Those who need a quick and convenient way of borrowing money for a short period of time should look into obtaining an authorised overdraft. Authorised overdrafts, or planned overdrafts, are services provided by banks and building societies, and are often a preferred alternative to credit cards and loans to see a person through a brief hiccup in their financial affairs. These temporary loans kick in should the balance on a bank account fall below zero, meaning a customer can continue making payments and withdrawing money from their account even if they do not technically have any left. They are different to unauthorised overdrafts, where borrowers go into overdraft without agreement from their lenders, and can incur hefty overdraft charges as a result.
How do Authorised Overdrafts Work?
An authorised overdraft is named as such if a bank has given permission for their customers to borrow their money up to a pre-agreed overdraft limit. How much a bank will lend depends on an assessment of their customer’s personal circumstances such as employment status and any earnings.
Once a person has had an overdraft approved they can later apply for further increases to their existing overdraft, depending on how well they are currently managing their finances. Lenders do, however, have the power to reduce or demand repayment of an overdraft at any time, though borrowers should be given 30 days’ notice of any changes.
Authorised Overdraft Charges
As an authorised overdraft is still a form of credit, holders of bank accounts using such services will usually incur interest charges daily, monthly, quarterly or even annually for as long as they are overdrawn. Though there is sometimes no fee for setting up an overdraft, most people will incur overdraft charges once their bank balance reaches zero but continue to use their account. Student accounts – offering specialised student overdrafts – tend to have lower fees in this area.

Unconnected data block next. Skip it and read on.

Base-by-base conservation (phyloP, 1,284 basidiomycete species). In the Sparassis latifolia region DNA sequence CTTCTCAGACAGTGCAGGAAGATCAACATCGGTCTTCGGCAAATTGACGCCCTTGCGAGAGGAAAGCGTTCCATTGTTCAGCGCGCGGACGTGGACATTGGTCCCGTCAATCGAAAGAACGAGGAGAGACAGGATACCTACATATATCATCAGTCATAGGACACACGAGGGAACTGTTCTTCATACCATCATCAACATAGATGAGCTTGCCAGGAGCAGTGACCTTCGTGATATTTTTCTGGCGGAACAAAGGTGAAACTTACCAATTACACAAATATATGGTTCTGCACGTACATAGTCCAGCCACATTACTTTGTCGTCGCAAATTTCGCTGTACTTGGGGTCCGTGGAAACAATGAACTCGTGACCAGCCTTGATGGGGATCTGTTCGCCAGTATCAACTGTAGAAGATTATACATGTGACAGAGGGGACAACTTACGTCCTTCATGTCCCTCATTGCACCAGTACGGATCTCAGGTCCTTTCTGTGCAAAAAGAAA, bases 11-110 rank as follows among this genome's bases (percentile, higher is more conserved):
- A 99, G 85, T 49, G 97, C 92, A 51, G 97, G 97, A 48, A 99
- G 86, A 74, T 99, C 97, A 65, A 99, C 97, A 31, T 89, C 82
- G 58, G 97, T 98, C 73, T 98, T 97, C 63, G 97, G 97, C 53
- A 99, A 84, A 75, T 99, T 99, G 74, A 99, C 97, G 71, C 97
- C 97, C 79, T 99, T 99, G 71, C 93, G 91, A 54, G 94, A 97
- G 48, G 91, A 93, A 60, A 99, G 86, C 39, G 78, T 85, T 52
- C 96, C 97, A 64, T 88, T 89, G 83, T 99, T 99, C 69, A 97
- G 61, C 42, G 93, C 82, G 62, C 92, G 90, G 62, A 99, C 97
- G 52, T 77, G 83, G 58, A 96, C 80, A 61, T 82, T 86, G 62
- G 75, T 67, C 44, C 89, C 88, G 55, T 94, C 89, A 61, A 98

Authorised Overdraft Rates
Overdraft rates are dependent on the amount a borrower is overdrawn by. They can be quite reasonable if the borrower has shopped around for the best lender, and has stayed within the limits of their authorised overdraft. However, if a person goes over their overdraft limit, even by an insignificant amount, they may be heavily penalised with high interest rates specified for accounts with an unauthorised overdraft – which may cover the full amount overdrawn and not just the amount above this set limit. Breaking their credit limit may also affect the borrower’s credit rating.
Fee Only Authorised Overdrafts
Some lenders have stopped charging interest on authorised overdrafts, opting instead for a flat fee per day or per month for each day their customer is overdrawn. This can be quite pricy, particularly if any additional charges are levied onto the borrower such as a monthly management fee or a charge for each overdraft transaction. Nevertheless, certain providers do offer overdraft facilities free of charge for a certain period or up to a certain amount.
Advantages of Authorised Overdrafts
It cannot be denied that authorised overdrafts provide a safety net for those who need help maintaining their cash flow, and, if used responsibly, can take a huge weight off a person’s shoulders. Furthermore, repaying an authorised overdraft involves much more flexibility and will not be subject to early repayment charges, which is usually the case with more traditional loans.
Compare Authorised Overdrafts
Those who feel they do need a helping hand with any unexpected expenses are advised to compare authorised overdrafts with other borrowing products and between various lenders to find the best deal suitable for them.